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Real Differences. Little Stones. City of Girls. Eleanor Oliphant is Completely Fine. View Wishlist. Our Awards Booktopia's Charities. Are you sure you would like to remove these items from your wishlist? Most of these scenarios are solely fodder for late-night talk shows. If all this is true, what is Dershowitz trying to accomplish? One can detect in this critique some measure of resentment and jealousy. Dershowitz is a terrific TV guest.
At the age of 79, a time when many of his counterparts have long since dialed back their public presence, the Trump story has given Dershowitz a vehicle back into the thick of it. Dershowitz is on CNN more often now, he says, but his beef with the network seems to presume that he needs to offer his views on TV, and that if Fox News is the outlet that wants to put him on, then so be it.
The problem, as many see it, is that in going on Fox News—a network whose hosts tend to operate as attack dogs for Trump and a kind of security blanket for his supporters—Dershowitz is retailing an argument in a place where it has an entirely different meaning. Dershowitz himself has said that Trump should not fire Mueller, but no one has done more than he has to give cover to Republicans in Congress who might choose to look the other way were Trump to do so.
This is not the United States or anything. But Dershowitz said he thought the appearances important. As he sees it, the best way to achieve his goal—and to get it the attention it deserves — is by defending the most odious clients in the most provocative possible way on the very principles liberals claim to love. As he sees it, the best way to achieve his goal—and to get it the attention it deserves—is by defending the most odious clients in the most provocative possible way on the very principles liberals claim to love.
Watching Dershowitz do his thing is supremely challenging. It feels in-your-face, almost obnoxious, which is probably part of the point. What makes it especially tough to take is it seems as if Dershowitz thinks he alone is immune from the curse of hypocrisy. But his core point is worth reflecting upon.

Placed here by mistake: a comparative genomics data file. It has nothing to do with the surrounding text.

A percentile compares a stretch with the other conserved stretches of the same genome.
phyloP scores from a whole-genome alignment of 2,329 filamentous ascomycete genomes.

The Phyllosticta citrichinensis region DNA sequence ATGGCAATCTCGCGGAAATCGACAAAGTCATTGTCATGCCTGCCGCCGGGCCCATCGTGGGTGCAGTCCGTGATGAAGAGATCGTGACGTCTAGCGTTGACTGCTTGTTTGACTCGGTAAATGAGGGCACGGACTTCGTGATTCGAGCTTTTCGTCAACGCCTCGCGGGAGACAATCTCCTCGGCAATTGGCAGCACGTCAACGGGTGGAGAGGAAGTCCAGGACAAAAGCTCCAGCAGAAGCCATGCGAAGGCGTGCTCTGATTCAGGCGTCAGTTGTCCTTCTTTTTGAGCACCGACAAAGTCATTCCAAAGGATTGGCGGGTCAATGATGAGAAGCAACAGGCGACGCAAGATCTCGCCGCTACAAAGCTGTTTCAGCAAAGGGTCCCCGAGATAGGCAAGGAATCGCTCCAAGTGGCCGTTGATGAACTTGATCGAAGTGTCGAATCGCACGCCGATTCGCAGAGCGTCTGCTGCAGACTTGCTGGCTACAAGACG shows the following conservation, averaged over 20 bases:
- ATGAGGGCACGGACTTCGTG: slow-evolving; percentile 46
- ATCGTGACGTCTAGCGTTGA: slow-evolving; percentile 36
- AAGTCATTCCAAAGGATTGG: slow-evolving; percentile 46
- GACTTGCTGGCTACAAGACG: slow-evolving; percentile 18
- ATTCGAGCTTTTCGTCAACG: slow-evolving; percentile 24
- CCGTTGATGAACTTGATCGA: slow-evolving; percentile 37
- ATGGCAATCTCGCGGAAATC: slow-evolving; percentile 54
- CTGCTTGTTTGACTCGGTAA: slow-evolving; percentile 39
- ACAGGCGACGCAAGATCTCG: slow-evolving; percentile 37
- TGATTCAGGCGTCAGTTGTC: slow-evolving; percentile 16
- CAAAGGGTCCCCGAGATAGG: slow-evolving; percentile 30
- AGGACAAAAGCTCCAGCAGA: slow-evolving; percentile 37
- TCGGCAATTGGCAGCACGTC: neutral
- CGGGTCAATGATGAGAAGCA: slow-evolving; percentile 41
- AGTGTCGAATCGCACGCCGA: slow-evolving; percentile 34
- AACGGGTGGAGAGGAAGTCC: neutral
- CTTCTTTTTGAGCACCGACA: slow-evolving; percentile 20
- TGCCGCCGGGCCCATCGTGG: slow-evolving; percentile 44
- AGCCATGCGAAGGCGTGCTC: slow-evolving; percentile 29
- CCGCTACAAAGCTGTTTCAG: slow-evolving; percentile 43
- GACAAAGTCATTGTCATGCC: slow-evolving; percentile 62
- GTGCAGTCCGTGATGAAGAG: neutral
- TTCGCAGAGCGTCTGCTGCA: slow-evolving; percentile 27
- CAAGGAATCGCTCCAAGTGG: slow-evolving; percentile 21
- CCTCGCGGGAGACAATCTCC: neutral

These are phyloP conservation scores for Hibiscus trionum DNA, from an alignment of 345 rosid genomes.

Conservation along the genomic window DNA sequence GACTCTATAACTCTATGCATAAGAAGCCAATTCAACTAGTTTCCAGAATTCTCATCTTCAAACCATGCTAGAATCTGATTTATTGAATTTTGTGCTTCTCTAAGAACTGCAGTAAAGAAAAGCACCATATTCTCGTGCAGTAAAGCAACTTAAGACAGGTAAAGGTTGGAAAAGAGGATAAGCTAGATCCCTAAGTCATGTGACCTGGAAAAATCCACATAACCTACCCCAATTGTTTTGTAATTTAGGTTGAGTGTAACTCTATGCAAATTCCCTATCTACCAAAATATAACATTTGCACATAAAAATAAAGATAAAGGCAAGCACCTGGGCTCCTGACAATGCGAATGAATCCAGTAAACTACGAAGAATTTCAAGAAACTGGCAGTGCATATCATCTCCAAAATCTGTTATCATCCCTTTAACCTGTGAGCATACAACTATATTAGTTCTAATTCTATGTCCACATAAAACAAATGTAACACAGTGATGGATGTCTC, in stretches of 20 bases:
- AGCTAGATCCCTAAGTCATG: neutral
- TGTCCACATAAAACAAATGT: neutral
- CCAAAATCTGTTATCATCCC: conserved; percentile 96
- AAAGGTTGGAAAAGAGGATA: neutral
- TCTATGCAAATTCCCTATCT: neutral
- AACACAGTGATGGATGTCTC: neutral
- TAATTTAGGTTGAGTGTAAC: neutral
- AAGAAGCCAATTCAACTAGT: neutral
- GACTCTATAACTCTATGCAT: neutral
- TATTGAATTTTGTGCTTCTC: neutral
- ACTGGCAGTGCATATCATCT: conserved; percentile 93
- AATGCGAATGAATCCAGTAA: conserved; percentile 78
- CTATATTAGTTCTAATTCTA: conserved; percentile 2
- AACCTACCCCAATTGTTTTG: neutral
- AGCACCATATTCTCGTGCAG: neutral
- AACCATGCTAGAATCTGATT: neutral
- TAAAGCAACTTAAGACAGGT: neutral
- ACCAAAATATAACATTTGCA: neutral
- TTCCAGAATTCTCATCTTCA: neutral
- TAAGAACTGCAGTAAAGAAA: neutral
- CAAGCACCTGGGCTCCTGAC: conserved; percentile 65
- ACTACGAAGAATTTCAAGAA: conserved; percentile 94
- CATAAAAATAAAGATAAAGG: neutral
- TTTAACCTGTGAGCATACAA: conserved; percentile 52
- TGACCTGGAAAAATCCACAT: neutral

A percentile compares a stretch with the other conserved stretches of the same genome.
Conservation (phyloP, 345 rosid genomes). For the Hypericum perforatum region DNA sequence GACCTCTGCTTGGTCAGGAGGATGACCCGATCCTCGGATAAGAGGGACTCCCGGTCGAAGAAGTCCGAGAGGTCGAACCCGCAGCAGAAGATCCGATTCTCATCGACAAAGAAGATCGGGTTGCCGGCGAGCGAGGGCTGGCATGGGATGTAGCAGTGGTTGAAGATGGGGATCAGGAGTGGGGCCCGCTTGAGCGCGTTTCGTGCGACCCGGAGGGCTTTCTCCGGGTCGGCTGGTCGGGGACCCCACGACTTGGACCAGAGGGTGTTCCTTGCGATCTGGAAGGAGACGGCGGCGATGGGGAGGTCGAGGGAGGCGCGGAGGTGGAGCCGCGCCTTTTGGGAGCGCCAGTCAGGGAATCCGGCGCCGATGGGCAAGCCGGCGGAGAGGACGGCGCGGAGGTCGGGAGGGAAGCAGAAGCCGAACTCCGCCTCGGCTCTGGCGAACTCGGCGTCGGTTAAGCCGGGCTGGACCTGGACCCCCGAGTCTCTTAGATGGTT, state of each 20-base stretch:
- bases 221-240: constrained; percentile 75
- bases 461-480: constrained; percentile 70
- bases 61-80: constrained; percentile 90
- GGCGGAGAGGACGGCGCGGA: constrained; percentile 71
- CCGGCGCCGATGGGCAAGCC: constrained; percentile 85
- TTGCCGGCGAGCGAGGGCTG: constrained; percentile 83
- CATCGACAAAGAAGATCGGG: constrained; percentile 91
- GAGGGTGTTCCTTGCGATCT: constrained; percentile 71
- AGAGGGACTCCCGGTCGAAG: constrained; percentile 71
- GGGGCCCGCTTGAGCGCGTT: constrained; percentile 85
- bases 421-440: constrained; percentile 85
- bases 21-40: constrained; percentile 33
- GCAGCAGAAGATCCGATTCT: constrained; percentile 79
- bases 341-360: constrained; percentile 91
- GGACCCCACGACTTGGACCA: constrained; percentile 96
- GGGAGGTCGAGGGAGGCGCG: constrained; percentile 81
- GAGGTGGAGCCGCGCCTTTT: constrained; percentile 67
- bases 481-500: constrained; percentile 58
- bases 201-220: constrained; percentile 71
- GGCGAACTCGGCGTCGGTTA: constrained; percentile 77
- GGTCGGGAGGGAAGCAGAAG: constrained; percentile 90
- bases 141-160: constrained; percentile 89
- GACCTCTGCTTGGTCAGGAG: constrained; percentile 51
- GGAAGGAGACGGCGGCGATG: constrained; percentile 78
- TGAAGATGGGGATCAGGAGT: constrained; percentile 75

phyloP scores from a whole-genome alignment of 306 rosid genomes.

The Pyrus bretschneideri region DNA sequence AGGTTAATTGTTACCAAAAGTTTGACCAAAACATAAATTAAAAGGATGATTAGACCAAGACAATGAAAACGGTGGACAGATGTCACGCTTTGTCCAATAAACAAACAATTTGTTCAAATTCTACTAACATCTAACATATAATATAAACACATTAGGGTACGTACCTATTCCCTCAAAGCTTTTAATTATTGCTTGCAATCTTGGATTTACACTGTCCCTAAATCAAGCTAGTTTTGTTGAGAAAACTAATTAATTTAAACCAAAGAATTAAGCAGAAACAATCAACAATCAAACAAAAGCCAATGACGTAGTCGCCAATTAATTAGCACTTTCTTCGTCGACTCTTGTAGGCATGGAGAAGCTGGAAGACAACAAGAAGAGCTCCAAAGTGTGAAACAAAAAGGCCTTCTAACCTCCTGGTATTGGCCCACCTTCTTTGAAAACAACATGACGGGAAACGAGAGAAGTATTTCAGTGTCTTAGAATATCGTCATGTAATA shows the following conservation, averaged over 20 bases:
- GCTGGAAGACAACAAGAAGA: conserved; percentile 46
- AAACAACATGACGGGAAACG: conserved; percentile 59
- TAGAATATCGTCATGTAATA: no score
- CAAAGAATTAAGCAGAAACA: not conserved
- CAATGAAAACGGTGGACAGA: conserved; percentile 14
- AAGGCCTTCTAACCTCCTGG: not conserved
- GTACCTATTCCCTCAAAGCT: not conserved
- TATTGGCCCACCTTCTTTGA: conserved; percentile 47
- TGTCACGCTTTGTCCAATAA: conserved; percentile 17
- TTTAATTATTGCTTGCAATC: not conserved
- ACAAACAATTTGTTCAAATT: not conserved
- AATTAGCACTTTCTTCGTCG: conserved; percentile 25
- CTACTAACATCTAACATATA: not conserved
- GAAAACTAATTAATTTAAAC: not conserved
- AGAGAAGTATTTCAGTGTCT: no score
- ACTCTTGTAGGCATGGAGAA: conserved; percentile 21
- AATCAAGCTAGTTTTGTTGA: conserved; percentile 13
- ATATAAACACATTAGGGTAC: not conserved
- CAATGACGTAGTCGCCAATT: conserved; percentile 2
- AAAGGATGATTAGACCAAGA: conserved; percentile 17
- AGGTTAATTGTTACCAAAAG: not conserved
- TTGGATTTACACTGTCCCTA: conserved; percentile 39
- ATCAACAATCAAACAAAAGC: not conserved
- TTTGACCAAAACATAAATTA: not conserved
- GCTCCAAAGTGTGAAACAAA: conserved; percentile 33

Have civil libertarians ever defended FISA courts and no-knock warrants? Maxine Waters did in the aftermath of the D. What does it say about us if we cast him out? Perhaps Alan Dershowitz has a greater capacity than the rest of us to separate the transient anxieties of this moment from the bigger risks, and perhaps history will look back upon the Trump presidency as the sort of challenge that demonstrates the resilience of a liberal democracy—a seminal ethical moment like the Skokie marches or the Nuremberg trials, in which society protects procedural rights as it simultaneously expresses profound disagreement with those whose rights are being protected.
Or perhaps the democratic project is under existential threat—and history, if it survives as an independent academic enterprise, will look back pityingly upon civil libertarians who coddled power with their concerns about prosecutorial overreach while a fundamentally corrupt president undermined the great American project.suppwacheartpyw.tk
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For his part, Dershowitz is optimistic. Others take a darker view, as a raft of seriously argued recent books about Trump and democracy attest. In How Democracies Die, Harvard professors Steven Levitsky and Daniel Ziblatt identify four warning signs that a leader puts democracy at risk: a weak commitment to democratic rules, denial of the legitimacy of opponents, toleration of violence, and a willingness to curb civil liberties or the media.
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